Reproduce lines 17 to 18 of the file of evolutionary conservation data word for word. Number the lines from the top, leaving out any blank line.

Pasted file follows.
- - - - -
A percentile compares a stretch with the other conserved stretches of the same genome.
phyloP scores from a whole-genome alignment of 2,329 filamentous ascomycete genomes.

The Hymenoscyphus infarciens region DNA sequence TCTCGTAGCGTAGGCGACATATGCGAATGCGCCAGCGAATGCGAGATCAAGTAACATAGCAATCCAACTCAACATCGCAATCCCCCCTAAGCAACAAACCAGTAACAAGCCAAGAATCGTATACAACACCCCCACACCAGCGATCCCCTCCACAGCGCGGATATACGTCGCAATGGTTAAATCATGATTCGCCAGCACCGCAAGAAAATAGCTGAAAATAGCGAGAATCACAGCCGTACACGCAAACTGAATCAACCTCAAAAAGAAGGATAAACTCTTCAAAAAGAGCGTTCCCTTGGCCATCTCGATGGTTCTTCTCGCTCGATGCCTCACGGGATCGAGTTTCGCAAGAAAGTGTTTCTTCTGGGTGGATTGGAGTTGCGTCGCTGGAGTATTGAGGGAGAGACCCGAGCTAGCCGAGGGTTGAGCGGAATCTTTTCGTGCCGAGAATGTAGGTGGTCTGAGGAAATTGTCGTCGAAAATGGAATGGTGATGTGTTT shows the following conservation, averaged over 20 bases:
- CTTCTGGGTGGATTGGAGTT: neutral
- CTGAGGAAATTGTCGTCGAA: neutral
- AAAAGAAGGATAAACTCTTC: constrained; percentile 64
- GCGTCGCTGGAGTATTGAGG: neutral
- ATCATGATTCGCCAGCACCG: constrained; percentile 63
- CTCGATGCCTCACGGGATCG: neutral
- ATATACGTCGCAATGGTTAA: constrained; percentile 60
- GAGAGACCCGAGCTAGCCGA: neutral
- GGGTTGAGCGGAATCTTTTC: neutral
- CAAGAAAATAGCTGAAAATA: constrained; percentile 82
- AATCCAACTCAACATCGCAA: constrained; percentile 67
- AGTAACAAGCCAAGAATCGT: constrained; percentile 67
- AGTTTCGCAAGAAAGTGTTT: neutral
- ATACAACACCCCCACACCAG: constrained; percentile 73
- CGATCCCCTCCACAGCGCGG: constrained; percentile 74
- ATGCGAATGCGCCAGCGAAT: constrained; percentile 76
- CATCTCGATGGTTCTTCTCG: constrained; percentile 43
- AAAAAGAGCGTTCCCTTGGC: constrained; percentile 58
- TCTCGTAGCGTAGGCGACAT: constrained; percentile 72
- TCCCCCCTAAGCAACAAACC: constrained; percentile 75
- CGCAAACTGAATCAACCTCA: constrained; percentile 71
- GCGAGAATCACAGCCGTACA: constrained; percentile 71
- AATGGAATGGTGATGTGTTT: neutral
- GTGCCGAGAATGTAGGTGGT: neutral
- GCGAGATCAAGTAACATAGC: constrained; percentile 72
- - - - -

- ATACAACACCCCCACACCAG: constrained; percentile 73
- CGATCCCCTCCACAGCGCGG: constrained; percentile 74